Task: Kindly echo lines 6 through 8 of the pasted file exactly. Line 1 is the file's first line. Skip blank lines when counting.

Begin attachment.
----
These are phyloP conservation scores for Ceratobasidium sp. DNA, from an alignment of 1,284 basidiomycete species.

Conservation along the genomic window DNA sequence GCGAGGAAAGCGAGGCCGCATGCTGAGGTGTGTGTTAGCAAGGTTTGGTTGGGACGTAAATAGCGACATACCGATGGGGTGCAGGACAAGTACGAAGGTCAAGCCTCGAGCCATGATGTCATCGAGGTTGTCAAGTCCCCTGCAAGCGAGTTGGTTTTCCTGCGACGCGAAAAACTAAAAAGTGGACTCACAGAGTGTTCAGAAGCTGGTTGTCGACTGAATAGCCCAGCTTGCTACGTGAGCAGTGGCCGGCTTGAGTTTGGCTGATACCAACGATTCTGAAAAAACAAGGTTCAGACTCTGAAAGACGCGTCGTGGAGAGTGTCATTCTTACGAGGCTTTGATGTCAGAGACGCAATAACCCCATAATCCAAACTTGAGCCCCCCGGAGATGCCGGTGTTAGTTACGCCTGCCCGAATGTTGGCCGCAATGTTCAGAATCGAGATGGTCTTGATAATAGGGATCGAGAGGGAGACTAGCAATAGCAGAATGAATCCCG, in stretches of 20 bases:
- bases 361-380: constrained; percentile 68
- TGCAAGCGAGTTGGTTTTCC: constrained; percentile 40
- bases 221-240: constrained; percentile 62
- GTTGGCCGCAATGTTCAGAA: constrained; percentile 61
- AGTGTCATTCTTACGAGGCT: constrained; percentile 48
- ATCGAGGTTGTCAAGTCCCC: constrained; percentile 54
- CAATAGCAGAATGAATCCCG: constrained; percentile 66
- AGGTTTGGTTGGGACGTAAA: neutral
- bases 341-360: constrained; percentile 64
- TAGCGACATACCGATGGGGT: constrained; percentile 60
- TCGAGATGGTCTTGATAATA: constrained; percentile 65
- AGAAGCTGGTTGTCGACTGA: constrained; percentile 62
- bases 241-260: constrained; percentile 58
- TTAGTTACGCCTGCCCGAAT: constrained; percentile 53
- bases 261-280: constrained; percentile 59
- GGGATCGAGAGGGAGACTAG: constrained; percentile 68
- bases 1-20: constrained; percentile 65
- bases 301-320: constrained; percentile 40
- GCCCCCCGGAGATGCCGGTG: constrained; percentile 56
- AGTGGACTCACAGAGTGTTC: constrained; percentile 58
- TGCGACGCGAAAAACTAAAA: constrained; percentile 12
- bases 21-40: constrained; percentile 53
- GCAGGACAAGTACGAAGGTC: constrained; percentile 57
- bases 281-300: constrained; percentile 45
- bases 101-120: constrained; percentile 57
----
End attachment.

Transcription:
- GTTGGCCGCAATGTTCAGAA: constrained; percentile 61
- AGTGTCATTCTTACGAGGCT: constrained; percentile 48
- ATCGAGGTTGTCAAGTCCCC: constrained; percentile 54